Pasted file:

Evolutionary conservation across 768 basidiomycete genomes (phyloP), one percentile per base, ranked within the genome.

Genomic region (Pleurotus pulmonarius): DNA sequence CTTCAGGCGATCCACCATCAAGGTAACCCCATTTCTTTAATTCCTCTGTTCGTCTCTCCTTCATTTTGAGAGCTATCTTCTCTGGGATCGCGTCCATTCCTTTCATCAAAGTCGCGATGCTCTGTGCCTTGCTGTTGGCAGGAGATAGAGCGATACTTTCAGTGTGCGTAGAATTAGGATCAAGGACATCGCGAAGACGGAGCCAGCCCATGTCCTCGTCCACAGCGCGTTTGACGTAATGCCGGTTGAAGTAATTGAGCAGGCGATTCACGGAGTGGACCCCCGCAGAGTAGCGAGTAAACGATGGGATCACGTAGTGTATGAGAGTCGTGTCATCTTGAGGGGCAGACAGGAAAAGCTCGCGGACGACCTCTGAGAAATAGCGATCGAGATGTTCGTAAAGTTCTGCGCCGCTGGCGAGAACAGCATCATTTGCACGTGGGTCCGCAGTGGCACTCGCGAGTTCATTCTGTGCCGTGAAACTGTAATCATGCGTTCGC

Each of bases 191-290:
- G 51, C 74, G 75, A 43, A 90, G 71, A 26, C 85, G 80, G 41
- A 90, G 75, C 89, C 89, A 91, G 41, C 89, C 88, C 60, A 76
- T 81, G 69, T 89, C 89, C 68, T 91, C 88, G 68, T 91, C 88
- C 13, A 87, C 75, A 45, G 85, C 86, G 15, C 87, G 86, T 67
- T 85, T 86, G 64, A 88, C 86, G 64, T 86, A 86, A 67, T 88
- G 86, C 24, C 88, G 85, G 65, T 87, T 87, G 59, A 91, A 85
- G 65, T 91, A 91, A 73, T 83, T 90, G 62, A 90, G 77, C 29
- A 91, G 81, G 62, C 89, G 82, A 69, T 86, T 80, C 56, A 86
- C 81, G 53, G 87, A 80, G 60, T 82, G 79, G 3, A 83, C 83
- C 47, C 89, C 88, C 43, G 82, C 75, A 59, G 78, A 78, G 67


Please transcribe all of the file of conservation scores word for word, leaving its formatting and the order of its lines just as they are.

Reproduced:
Evolutionary conservation across 768 basidiomycete genomes (phyloP), one percentile per base, ranked within the genome.

Genomic region (Pleurotus pulmonarius): DNA sequence CTTCAGGCGATCCACCATCAAGGTAACCCCATTTCTTTAATTCCTCTGTTCGTCTCTCCTTCATTTTGAGAGCTATCTTCTCTGGGATCGCGTCCATTCCTTTCATCAAAGTCGCGATGCTCTGTGCCTTGCTGTTGGCAGGAGATAGAGCGATACTTTCAGTGTGCGTAGAATTAGGATCAAGGACATCGCGAAGACGGAGCCAGCCCATGTCCTCGTCCACAGCGCGTTTGACGTAATGCCGGTTGAAGTAATTGAGCAGGCGATTCACGGAGTGGACCCCCGCAGAGTAGCGAGTAAACGATGGGATCACGTAGTGTATGAGAGTCGTGTCATCTTGAGGGGCAGACAGGAAAAGCTCGCGGACGACCTCTGAGAAATAGCGATCGAGATGTTCGTAAAGTTCTGCGCCGCTGGCGAGAACAGCATCATTTGCACGTGGGTCCGCAGTGGCACTCGCGAGTTCATTCTGTGCCGTGAAACTGTAATCATGCGTTCGC

Each of bases 191-290:
- G 51, C 74, G 75, A 43, A 90, G 71, A 26, C 85, G 80, G 41
- A 90, G 75, C 89, C 89, A 91, G 41, C 89, C 88, C 60, A 76
- T 81, G 69, T 89, C 89, C 68, T 91, C 88, G 68, T 91, C 88
- C 13, A 87, C 75, A 45, G 85, C 86, G 15, C 87, G 86, T 67
- T 85, T 86, G 64, A 88, C 86, G 64, T 86, A 86, A 67, T 88
- G 86, C 24, C 88, G 85, G 65, T 87, T 87, G 59, A 91, A 85
- G 65, T 91, A 91, A 73, T 83, T 90, G 62, A 90, G 77, C 29
- A 91, G 81, G 62, C 89, G 82, A 69, T 86, T 80, C 56, A 86
- C 81, G 53, G 87, A 80, G 60, T 82, G 79, G 3, A 83, C 83
- C 47, C 89, C 88, C 43, G 82, C 75, A 59, G 78, A 78, G 67